00:35:09
Yeah. Yeah. The he, that, that is an interesting thing to see on that show. It’s part of an interesting trend as well, of comedians on a certain Stripe, like making autobiographical movies about their own lives, like a similar, in some ways to Kumail Nanjiani is moving the big sick Kumail who happens to be a really good friend of Pete Holmes as well. Like they both came together and the standup trenches to a large degree, you know, he did a similar thing and it’s funny that there is a movie like Camille’s moving and Holmes is a, a TV show are both like set 10 years in the past, essentially 10 to 15 years earlier and yet their playing themselves and the contemporary thing, which, which is kind of interesting.

2

00:36:05
But yeah, I, I, you know, comedian’s in comedy that the world of comedy for the last 10 years or so has really been enjoying this, this place in our culture where they’ve, you know, comedians have a sort of self-consciously taken on the The role of, or I’ve been recognized as being like truth tellers or something like that.

2

00:36:39
And a lot of that has to do with sort of this self analyzing self lacerating, very truthful approach to comedy that has been in Vogue at winch Pete Holmes for instance, it is definitely a, a, an adherent to what’s interesting is that moment seems to be ending a, in some interesting ways. I think really in the last two or three years, it’s been accelerating, like the question of a, you know, the, the license has been given to comedians to be the court jester who can do rude things and it’s tolerated because they are a, because they, you know, Our the philosopher heroes who tell us, you know, the truth that license is being stripped away, like to a large degree, you know, as there’s this whole rash of, especially broey comedians getting like their careers rightfully ended for abusive, terrible behavior.

2

00:37:53
But it’s interesting too. It’s something that, you know, it’s interesting to see somebody like Pete Holmes who has existed, who in that world and has, you know, sort of taken that license to some degree, but also seems interested in interrogating it. I, I do believe that if a fourth season of that show had come to pass the conversation almost certainly would of ended up being like a, in that show him the focus would of been about, like, to use the phrase, cancel culture within the world of comedy and, and whatnot, which is an interesting thing for a guy like Pete, Holmes, who’s again, persona is very much the duality of like, I’m a good boy, but then I’m transgressive against those good boy instincts.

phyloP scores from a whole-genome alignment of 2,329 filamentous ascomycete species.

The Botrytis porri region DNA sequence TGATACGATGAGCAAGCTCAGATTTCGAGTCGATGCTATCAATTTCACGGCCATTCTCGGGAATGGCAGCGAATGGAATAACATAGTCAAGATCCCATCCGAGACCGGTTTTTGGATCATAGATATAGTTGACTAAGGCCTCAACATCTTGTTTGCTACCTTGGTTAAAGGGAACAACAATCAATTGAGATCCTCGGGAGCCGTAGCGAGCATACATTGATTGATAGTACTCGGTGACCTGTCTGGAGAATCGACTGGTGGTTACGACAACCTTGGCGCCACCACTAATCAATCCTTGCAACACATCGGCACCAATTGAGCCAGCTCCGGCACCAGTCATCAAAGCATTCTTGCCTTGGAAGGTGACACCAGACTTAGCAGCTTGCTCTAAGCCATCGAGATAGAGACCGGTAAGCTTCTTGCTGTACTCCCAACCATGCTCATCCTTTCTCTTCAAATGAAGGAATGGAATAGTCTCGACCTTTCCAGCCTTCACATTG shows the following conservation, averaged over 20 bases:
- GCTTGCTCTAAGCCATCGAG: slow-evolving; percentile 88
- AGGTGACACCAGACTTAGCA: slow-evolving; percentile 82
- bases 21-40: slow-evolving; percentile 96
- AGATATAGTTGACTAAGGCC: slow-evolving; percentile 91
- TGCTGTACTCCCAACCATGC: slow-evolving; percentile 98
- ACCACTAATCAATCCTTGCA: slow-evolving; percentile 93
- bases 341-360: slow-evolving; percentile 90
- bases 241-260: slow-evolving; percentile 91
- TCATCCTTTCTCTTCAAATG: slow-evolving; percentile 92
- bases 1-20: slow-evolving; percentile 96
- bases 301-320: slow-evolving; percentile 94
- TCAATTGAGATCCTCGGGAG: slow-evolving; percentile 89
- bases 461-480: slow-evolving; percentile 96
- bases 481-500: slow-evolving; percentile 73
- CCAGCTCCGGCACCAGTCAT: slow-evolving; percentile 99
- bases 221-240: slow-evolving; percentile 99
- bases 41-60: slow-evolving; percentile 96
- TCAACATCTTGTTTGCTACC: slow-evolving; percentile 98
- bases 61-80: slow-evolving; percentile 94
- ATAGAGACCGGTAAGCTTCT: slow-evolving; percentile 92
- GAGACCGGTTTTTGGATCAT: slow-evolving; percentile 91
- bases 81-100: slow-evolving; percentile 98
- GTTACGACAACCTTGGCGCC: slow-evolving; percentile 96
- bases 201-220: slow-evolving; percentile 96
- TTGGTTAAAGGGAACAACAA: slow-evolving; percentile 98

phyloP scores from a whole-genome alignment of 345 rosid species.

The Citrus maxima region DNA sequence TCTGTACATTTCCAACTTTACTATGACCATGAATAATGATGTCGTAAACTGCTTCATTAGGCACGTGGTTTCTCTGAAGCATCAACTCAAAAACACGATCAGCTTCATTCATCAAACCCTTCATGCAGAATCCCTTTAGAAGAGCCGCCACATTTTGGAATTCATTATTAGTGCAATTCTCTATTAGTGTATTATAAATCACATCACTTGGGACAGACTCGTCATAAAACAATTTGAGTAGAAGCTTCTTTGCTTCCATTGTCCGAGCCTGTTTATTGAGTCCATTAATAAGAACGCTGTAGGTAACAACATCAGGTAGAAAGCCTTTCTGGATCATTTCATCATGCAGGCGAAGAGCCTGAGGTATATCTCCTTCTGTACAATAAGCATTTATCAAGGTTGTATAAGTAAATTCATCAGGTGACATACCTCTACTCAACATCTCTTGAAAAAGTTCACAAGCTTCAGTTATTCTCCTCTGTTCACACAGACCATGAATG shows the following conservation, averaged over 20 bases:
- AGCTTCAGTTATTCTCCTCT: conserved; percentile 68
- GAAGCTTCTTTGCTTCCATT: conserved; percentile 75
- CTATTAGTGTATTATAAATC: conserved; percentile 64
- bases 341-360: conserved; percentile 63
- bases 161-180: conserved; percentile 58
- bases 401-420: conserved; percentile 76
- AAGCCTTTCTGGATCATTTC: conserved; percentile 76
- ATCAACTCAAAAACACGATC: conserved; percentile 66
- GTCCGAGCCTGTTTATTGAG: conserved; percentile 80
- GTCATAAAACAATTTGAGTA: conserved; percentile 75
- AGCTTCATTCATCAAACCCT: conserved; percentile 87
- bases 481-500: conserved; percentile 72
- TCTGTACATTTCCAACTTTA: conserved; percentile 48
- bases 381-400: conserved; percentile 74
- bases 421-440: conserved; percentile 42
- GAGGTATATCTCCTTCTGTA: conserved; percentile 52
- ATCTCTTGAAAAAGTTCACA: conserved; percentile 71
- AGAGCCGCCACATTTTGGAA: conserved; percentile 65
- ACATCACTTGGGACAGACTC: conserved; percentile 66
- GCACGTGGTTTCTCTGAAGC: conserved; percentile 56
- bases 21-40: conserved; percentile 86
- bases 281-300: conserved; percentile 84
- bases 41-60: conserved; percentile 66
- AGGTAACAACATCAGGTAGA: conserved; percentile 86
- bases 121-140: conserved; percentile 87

2

00:38:46
And it’ll be interesting in the coming years, as you know, we go through the moment we’re in to see how how’s, how he, how he never it is that because being transgressive is harder, harder, and they may be him leading us to sort of the more how to bash in spiritual stuff without, you know, perhaps that’ll just be the way that it goes.

2

00:39:23
Be interesting. I dunno, there’s a weird came to make sure it’s alright. This is good. I mean, yeah. I think, I think you’re right. I’m into the story of a standup comedy right now, his, the, the, the standup comic feeling like they’re policed and sometimes need to be actually being policed. Yeah. And, you know, and for me, there was a, there’s a line I can draw between sort of off stage behavior a, of the Louis C K style and what you can say on stage, which I, I, I tend to fall almost in line with, with the Dave Chappelle argument there, which is, you can say whatever you want from the stage should be able to say anything, but this is the last way.

2

00:40:18
Wait, is the last little, not even comedy’s special. He has, it is. This is the last place for open debate in America. Yeah. And I do think he’s subject Chappelle, for instance, This, I think the criticisms I get some are fair, but he also Perry’s them reasonably well as well. I mean, then he makes them part of his act. And I think that conversation is fine. I mean, I think what he says, it’s fair and what not fair, but it’s is, it is I’m allowed.